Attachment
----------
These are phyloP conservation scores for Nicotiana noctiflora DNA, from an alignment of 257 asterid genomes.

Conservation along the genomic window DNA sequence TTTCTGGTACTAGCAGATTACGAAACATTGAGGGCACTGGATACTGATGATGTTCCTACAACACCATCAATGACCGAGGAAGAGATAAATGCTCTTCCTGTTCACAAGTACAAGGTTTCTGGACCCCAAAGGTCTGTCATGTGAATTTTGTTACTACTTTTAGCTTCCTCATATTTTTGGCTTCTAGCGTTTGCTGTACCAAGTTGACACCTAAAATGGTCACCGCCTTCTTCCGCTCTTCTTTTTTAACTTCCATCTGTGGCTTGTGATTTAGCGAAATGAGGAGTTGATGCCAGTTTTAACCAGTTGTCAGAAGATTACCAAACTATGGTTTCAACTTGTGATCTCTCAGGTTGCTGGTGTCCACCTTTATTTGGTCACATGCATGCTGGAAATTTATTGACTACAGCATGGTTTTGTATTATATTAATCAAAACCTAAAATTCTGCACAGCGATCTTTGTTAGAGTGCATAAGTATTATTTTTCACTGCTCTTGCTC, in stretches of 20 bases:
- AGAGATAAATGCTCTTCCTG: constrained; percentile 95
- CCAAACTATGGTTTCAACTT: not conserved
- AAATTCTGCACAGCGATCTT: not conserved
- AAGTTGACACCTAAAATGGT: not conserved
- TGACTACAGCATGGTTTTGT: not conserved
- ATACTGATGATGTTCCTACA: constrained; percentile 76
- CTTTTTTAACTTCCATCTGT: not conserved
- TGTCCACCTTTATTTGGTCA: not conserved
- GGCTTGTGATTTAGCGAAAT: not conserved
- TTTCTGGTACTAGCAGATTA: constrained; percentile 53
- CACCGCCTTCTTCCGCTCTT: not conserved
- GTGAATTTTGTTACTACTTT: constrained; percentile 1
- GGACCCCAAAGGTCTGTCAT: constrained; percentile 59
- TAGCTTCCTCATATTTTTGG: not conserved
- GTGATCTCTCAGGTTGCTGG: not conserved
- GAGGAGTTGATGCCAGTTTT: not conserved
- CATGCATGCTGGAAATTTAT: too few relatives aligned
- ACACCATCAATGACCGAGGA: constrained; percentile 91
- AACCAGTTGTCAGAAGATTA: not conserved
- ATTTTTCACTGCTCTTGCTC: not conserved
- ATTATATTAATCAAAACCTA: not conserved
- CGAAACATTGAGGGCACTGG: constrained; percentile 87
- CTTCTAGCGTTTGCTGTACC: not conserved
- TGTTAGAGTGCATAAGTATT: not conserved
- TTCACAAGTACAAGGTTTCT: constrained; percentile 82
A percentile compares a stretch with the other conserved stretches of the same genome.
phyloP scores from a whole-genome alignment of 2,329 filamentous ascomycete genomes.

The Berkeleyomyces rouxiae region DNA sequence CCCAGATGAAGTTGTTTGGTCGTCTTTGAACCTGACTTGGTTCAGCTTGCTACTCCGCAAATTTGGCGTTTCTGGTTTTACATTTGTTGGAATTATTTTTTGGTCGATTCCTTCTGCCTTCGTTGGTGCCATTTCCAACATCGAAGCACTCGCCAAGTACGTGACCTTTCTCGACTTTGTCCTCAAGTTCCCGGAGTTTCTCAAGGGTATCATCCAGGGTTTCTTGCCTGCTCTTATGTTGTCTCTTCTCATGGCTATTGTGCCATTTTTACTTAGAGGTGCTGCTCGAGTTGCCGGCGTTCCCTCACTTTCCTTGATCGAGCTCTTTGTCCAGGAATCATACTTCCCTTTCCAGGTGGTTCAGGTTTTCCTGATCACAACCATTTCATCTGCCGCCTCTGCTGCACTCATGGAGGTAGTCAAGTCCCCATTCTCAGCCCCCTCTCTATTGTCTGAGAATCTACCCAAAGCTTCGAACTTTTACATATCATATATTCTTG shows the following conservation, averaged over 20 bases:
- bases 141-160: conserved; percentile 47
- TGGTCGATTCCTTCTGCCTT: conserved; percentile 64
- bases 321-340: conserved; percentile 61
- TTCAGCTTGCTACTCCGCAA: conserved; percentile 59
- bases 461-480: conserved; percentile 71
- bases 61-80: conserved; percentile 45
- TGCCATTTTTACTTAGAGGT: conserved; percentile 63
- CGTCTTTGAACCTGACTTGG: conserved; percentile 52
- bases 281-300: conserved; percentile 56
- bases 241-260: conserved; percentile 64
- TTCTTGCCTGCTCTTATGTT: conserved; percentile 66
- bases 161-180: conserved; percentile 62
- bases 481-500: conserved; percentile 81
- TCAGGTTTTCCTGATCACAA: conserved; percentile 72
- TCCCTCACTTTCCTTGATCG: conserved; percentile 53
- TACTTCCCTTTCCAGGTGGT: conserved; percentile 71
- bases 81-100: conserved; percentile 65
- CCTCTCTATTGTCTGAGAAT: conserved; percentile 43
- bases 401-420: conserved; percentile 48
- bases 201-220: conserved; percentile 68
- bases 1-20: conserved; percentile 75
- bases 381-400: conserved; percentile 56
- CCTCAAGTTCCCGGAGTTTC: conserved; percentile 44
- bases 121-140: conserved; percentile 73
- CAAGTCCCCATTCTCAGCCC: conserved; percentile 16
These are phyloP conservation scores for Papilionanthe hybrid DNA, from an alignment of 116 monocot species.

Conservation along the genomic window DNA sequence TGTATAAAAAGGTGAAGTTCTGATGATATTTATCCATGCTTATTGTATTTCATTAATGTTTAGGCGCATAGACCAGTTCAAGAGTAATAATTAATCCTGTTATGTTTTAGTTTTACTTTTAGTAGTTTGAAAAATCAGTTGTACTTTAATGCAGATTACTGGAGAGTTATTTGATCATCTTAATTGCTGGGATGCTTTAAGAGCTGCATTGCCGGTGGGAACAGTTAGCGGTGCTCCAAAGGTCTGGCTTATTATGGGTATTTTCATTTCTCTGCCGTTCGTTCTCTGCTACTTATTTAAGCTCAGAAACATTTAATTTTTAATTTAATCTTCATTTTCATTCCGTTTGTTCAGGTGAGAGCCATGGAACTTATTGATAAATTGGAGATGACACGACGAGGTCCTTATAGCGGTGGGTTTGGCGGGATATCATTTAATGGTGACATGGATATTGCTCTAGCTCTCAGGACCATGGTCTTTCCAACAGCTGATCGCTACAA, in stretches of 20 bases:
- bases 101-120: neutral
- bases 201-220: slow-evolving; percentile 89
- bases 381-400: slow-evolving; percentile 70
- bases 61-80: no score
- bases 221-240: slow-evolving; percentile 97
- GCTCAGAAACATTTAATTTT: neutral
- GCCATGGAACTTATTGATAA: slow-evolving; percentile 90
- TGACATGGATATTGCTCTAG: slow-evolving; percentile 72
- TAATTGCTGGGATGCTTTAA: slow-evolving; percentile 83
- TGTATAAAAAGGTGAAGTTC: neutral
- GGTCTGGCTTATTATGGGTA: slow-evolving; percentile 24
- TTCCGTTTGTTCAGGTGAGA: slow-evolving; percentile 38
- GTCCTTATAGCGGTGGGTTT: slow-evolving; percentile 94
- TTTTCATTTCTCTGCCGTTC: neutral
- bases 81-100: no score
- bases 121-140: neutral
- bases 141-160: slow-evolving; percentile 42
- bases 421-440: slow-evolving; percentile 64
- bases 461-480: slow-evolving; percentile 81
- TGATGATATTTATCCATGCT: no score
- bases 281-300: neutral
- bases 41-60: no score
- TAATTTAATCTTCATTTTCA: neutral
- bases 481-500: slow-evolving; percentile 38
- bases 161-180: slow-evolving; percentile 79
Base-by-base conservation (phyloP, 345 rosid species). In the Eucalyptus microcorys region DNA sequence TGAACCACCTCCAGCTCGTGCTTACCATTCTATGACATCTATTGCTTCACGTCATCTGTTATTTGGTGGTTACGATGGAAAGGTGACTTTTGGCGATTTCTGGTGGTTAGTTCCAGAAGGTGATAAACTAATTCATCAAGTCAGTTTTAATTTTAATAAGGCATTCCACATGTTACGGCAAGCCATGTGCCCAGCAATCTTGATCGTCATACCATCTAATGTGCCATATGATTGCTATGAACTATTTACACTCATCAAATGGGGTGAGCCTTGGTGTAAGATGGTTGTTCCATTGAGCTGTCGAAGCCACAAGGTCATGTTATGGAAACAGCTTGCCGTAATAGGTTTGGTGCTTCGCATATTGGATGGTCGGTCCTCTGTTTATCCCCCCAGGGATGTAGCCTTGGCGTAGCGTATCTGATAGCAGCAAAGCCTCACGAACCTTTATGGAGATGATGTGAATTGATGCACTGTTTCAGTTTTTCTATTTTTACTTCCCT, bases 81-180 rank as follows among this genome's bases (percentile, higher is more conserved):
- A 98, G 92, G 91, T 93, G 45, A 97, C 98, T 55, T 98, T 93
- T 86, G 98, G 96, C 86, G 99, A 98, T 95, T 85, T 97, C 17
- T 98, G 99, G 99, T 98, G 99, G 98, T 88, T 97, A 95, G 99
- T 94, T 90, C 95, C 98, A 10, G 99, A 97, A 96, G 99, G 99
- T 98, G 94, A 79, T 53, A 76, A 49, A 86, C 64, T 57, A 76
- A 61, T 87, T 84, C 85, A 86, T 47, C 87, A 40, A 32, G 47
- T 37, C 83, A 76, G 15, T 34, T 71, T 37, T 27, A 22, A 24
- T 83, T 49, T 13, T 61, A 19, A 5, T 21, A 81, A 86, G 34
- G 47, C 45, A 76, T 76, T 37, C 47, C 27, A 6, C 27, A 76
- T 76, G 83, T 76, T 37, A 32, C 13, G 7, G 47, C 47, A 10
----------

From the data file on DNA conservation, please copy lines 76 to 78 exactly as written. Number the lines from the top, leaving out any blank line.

- bases 461-480: slow-evolving; percentile 81
- TGATGATATTTATCCATGCT: no score
- bases 281-300: neutral